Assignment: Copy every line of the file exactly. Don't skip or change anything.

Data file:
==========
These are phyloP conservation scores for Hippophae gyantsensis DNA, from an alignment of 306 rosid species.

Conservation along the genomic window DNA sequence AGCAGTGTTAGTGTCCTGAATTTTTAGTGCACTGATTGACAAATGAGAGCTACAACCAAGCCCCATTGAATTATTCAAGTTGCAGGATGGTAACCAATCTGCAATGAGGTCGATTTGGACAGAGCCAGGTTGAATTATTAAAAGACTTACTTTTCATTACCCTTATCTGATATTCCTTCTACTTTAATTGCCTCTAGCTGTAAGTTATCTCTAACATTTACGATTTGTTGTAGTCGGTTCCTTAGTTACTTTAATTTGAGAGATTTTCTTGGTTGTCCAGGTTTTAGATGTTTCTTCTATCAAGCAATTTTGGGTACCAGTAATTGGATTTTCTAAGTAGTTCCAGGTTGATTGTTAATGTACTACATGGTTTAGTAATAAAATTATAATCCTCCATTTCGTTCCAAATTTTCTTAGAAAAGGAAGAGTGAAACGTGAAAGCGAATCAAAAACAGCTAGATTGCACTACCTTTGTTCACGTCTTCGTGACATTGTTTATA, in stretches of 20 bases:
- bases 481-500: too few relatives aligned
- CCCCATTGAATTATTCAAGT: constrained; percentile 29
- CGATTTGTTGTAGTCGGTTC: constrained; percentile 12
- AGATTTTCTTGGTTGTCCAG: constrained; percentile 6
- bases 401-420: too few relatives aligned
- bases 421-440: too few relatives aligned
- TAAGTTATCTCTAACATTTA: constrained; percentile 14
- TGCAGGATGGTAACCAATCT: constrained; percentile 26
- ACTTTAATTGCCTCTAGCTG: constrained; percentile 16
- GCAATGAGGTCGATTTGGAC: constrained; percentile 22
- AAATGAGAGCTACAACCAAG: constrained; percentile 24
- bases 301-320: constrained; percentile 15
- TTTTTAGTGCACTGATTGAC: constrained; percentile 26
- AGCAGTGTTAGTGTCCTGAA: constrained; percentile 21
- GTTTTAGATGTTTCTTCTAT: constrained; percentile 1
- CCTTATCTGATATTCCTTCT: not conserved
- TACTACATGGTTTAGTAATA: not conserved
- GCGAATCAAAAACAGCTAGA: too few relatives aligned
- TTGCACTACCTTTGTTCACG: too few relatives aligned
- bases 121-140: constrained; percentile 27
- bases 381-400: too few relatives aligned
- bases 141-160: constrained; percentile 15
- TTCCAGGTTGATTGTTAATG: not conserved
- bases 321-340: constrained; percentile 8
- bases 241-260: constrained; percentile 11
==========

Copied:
These are phyloP conservation scores for Hippophae gyantsensis DNA, from an alignment of 306 rosid species.

Conservation along the genomic window DNA sequence AGCAGTGTTAGTGTCCTGAATTTTTAGTGCACTGATTGACAAATGAGAGCTACAACCAAGCCCCATTGAATTATTCAAGTTGCAGGATGGTAACCAATCTGCAATGAGGTCGATTTGGACAGAGCCAGGTTGAATTATTAAAAGACTTACTTTTCATTACCCTTATCTGATATTCCTTCTACTTTAATTGCCTCTAGCTGTAAGTTATCTCTAACATTTACGATTTGTTGTAGTCGGTTCCTTAGTTACTTTAATTTGAGAGATTTTCTTGGTTGTCCAGGTTTTAGATGTTTCTTCTATCAAGCAATTTTGGGTACCAGTAATTGGATTTTCTAAGTAGTTCCAGGTTGATTGTTAATGTACTACATGGTTTAGTAATAAAATTATAATCCTCCATTTCGTTCCAAATTTTCTTAGAAAAGGAAGAGTGAAACGTGAAAGCGAATCAAAAACAGCTAGATTGCACTACCTTTGTTCACGTCTTCGTGACATTGTTTATA, in stretches of 20 bases:
- bases 481-500: too few relatives aligned
- CCCCATTGAATTATTCAAGT: constrained; percentile 29
- CGATTTGTTGTAGTCGGTTC: constrained; percentile 12
- AGATTTTCTTGGTTGTCCAG: constrained; percentile 6
- bases 401-420: too few relatives aligned
- bases 421-440: too few relatives aligned
- TAAGTTATCTCTAACATTTA: constrained; percentile 14
- TGCAGGATGGTAACCAATCT: constrained; percentile 26
- ACTTTAATTGCCTCTAGCTG: constrained; percentile 16
- GCAATGAGGTCGATTTGGAC: constrained; percentile 22
- AAATGAGAGCTACAACCAAG: constrained; percentile 24
- bases 301-320: constrained; percentile 15
- TTTTTAGTGCACTGATTGAC: constrained; percentile 26
- AGCAGTGTTAGTGTCCTGAA: constrained; percentile 21
- GTTTTAGATGTTTCTTCTAT: constrained; percentile 1
- CCTTATCTGATATTCCTTCT: not conserved
- TACTACATGGTTTAGTAATA: not conserved
- GCGAATCAAAAACAGCTAGA: too few relatives aligned
- TTGCACTACCTTTGTTCACG: too few relatives aligned
- bases 121-140: constrained; percentile 27
- bases 381-400: too few relatives aligned
- bases 141-160: constrained; percentile 15
- TTCCAGGTTGATTGTTAATG: not conserved
- bases 321-340: constrained; percentile 8
- bases 241-260: constrained; percentile 11